Comedian backs granddad’s 1916 IRA connections
Comedian Paul Merton said he can “completely understand” his grandfather’s decision to quit the British Army and join the IRA.
The Have I Got News For You panellist discovered that his ancestor James Power did so after being ordered to fire on his own countrymen during the 1916 Easter Rising.
Mr Merton, 62, who made the discovery whilst learning about his family tree on BBC’s Who Do You Think You Are?, said it was important to point out that the IRA of the 1920s was very different to the Provisional IRA that emerged in 1969 and carried out bombings and terror attacks during the Troubles.
“I think my mum would have taken the attitude that it was a long time ago and [the IRA] was a different organisation then, and it was about getting away from British rule,” Mr Merton, who was raised in his mother’s Roman Catholic faith, told The Radio Times. “They were an occupied country fighting for independence. Having gone through the experience he’s gone through, I can completely understand why my grandfather would have been anti-British. It was very plausible, very understandable.
“As an Irishman in British uniform, James is ordered to shoot fellow Irishmen on the streets of Ireland. That sort of thing could, to use a modern phrase, radicalise you, I could imagine,” Mr Merton continued.
“You think you’re going to France to fight the Germans, and then you’re in Dublin and ordered to shoot at your mates.”
Mr Merton said his extended family in Ireland had been moved by the episode.
“This was the old IRA. Some of my Irish relatives were very firm on the distinction between what it used to be and what it became, 50-odd years afterwards,” he explained.
During the episode, Mr Merton learned that his grandfather, James Power, a farm labourer from Co Waterford, enlisted with the British Army during World War I.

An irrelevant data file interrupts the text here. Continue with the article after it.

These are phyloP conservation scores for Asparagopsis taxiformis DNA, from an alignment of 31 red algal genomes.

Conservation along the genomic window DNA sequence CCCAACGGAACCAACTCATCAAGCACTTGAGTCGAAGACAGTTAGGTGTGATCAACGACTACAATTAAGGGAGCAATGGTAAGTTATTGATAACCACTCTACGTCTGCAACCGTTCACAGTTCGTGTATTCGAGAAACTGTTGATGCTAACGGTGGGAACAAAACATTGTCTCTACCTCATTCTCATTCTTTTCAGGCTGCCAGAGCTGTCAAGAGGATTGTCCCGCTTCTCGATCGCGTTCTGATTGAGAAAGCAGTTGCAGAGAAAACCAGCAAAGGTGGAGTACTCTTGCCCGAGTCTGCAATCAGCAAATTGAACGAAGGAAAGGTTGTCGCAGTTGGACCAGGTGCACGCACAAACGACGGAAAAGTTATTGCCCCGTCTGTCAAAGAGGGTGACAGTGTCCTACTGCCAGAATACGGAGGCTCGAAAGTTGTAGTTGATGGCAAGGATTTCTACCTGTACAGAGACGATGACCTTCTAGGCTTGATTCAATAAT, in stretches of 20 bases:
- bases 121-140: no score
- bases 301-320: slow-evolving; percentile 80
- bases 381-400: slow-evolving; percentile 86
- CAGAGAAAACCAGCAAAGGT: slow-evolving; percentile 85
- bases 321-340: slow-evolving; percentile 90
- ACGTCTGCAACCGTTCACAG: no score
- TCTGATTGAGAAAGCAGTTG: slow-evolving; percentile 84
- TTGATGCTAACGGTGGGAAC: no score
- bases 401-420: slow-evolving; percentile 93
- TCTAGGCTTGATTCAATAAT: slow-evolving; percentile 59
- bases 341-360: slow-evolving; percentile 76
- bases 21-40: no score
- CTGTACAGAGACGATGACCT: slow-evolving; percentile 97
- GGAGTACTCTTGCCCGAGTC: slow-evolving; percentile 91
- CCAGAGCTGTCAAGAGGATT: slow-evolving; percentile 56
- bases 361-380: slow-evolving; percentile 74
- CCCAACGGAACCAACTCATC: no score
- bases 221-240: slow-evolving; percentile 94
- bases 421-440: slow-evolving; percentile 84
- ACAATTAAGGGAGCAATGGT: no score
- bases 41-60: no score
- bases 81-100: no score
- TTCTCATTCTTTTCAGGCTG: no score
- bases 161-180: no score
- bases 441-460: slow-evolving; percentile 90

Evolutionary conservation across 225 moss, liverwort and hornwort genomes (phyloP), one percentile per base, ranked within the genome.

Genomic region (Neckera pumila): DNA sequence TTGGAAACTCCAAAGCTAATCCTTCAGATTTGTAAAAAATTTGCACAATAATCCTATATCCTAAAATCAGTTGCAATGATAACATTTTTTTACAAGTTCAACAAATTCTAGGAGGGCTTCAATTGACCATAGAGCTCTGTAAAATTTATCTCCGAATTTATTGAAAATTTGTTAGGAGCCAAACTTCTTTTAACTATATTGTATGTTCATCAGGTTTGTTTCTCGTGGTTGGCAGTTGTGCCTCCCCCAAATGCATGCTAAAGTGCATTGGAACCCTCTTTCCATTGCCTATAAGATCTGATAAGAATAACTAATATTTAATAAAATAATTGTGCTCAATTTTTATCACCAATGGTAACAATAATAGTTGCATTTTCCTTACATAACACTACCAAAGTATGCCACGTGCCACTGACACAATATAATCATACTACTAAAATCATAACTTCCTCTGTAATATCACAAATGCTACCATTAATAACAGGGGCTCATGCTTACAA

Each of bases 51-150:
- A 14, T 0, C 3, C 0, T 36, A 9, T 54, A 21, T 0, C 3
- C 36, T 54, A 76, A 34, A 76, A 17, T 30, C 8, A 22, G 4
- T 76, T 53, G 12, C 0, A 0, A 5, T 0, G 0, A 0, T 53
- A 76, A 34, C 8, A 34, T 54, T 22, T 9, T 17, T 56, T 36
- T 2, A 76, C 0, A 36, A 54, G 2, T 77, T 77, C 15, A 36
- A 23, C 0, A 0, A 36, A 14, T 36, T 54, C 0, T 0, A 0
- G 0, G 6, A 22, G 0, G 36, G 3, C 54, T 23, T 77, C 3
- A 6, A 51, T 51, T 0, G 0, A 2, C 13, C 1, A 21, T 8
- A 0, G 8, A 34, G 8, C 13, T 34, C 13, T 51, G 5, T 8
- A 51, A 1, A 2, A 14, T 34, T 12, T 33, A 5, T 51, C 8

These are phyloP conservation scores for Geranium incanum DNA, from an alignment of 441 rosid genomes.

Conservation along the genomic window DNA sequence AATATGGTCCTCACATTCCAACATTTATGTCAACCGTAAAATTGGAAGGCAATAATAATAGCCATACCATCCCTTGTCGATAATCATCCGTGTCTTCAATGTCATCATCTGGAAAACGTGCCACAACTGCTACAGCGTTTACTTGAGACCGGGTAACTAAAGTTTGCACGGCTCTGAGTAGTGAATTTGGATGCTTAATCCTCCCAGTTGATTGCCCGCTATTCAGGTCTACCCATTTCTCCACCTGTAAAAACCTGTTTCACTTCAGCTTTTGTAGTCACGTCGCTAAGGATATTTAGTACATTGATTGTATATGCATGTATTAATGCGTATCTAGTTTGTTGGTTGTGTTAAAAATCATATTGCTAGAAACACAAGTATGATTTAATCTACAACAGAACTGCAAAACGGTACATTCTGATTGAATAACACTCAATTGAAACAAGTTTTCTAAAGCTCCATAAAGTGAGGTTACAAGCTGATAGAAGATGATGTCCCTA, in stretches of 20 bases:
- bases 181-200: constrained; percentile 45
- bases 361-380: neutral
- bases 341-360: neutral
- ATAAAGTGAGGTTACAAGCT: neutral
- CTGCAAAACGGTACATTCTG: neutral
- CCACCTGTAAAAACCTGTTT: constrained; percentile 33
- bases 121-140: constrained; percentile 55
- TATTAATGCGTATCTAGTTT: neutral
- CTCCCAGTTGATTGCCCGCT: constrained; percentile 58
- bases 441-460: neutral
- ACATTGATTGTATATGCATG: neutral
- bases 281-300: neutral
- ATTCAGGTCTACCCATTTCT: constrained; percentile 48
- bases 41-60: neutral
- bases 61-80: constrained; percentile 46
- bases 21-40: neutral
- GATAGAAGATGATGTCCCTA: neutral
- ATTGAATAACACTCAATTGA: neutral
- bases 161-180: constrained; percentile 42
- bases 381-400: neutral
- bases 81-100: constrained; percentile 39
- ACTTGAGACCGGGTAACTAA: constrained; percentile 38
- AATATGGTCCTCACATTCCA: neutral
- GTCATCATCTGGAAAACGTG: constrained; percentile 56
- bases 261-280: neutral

However, Mr Power, who went on to serve in North Africa and the Middle East, left the service, returned his medals and signed up for the IRA, becoming a first lieutenant in the East Waterford Brigade in the Irish War of Independence between 1920 and 1921.
He died in 1927 and Mr Merton’s mother, Mary Ann Power, who was very young at the time, was raised by foster parents and spent time in children’s homes, as only days after her father’s death, her pregnant mother also died and lost the baby.
The episode of Who Do You Think You Are? featuring Paul Merton airs tonight on BBC One, 9:00pm – 10:00pm.
Picture: Left: Paul Merton. (BBC/Wall to Wall Media Ltd/Stephen Perry). Right: James Power – Paul Merton’s maternal grandfather. (BBC/Wall to Wall Media Ltd/Angela Martin).Tags: 1916, 1916 Easter Rising, 1920, 1920s, 1921, 1969, Africa, ancestor, anti-British, Army, attacks, BBC, bombings, British, British Army, British rule, British uniform, catholic, Co Waterford, comedian, connections, decision, discovered, discovery, dublin, East Waterford Brigade, Easter, Easter Rising, emerged, enlisted, faith, family, family tree, farm, farm labourer, first, first lieutenant, France, Germans, granddad, grandfather, Have I Got News For You, imagine, IRA, Ireland, Irish, Irish War of Independence, Irishman, James Power, join, labourer, lieutenant, Mary Ann Power, mates, medals, Merton, Middle East, modern, modern phrase, North Africa, old, old IRA, ordered, panellist, Paul Merton, phrase, Provisional IRA, quit, radicalise, relative’s, rising, Roman Catholic, rule, service, shoot, streets, terror, terror attacks, the Troubles, tree, Troubles, uniform, Waterford, Who Do You Think You Are?, World War I